Ref: Newfoundland, As It Was, And Is In 1877 by Philip Toque 1878: John B. Magurr, Toronto. p.200. in a letter C.A. Martijn to F.G. Powell May 1, 1995

1835: "Here I met with an interesting Indian, from Conne River, five miles hence; his ascetic acts, and acts of real humanity, had acquired for him a character of holiness, and a great influence over his tribe. ...Jean Michael, the ascetic Indian mentioned above, this day assembled the Indians for their worship, of which singing, formed a very considerable part."
Ref: Archdeacon Wix Journal, Church of England Archives, St. John's Newfoundland Mar - Aug. 1835 (made earlier visit 1830)

Dec. 12 1842: The commandant, Alphonse-Joseph Desrousseaux, ..advised the Department that the chief of a band from the west of Newfoundland, ..King Michel Agathe who came with more than 100..of his tribe,annual devotions...was lost ..in a squall...while returning home. [See item for 1848, either the report of his death by drowning was premature or he had a son of the same name who succeeded him - fgp]
Ref: Emile Sasco and Joseph Lehuenen, Ephemerides des Iles St. Pierre et Miquelon. 1970:12. from Ruth Holmes Whitehead Mar. 17 1995 letter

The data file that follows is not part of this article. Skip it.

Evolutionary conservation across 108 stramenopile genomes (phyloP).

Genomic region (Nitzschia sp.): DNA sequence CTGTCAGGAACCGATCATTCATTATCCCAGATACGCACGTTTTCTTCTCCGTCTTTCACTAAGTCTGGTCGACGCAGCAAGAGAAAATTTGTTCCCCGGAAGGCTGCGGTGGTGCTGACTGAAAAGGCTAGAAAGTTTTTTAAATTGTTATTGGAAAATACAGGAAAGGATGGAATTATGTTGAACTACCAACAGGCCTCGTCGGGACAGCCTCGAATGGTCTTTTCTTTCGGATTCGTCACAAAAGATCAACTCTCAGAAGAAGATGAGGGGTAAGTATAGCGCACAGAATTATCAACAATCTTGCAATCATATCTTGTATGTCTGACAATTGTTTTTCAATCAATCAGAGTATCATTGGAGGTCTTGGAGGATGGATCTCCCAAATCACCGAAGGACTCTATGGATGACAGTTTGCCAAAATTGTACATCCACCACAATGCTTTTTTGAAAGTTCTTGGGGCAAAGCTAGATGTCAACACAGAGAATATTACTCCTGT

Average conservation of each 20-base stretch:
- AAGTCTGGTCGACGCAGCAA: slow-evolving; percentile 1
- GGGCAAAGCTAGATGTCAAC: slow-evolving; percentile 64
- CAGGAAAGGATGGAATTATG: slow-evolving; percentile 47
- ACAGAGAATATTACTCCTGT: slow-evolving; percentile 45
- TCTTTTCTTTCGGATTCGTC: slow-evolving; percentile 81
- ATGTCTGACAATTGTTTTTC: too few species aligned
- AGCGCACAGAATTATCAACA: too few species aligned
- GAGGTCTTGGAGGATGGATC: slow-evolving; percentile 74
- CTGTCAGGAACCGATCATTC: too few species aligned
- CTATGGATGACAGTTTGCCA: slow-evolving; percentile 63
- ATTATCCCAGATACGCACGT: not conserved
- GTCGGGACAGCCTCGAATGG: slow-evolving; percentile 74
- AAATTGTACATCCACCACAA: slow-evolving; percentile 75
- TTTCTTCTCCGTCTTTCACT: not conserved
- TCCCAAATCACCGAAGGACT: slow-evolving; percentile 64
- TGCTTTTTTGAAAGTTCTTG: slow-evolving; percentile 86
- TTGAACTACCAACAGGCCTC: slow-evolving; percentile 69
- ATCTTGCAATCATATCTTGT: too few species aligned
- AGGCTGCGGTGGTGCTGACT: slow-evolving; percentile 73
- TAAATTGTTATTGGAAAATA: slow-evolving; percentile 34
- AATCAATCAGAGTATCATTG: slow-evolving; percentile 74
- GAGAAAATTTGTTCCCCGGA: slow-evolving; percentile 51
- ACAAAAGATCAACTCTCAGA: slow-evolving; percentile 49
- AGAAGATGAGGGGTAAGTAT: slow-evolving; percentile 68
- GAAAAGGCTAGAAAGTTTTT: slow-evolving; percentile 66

1844: "..have a chief or king, whose power they respect......the illustrious Michel Aga, residing at St. George Bay,.." [translation from the French by C. Martijn. CM not sure of date but he feels it was 1844 or earlier - fgp]
Ref: Dr. Carpon; a French doctor who made several trips to Newfoundland and had a number of encounters with native people there.., letter from C. Martijn May 5, 1995.

1845 ..to call in at Bay St. George where 60 [Micmacs] reside... I found two old men pretending to considerable influence over all the Indians in NF. One calling himself "King Mitchell" the other "Noel Gougond"...
Ref: Where the Sand Blows, p.69. ref: 1845 letter from J. Pott to Sir John Harvey, 26 October. Provincial Archives of NF & Labrador, GN2/2 ff 470-77.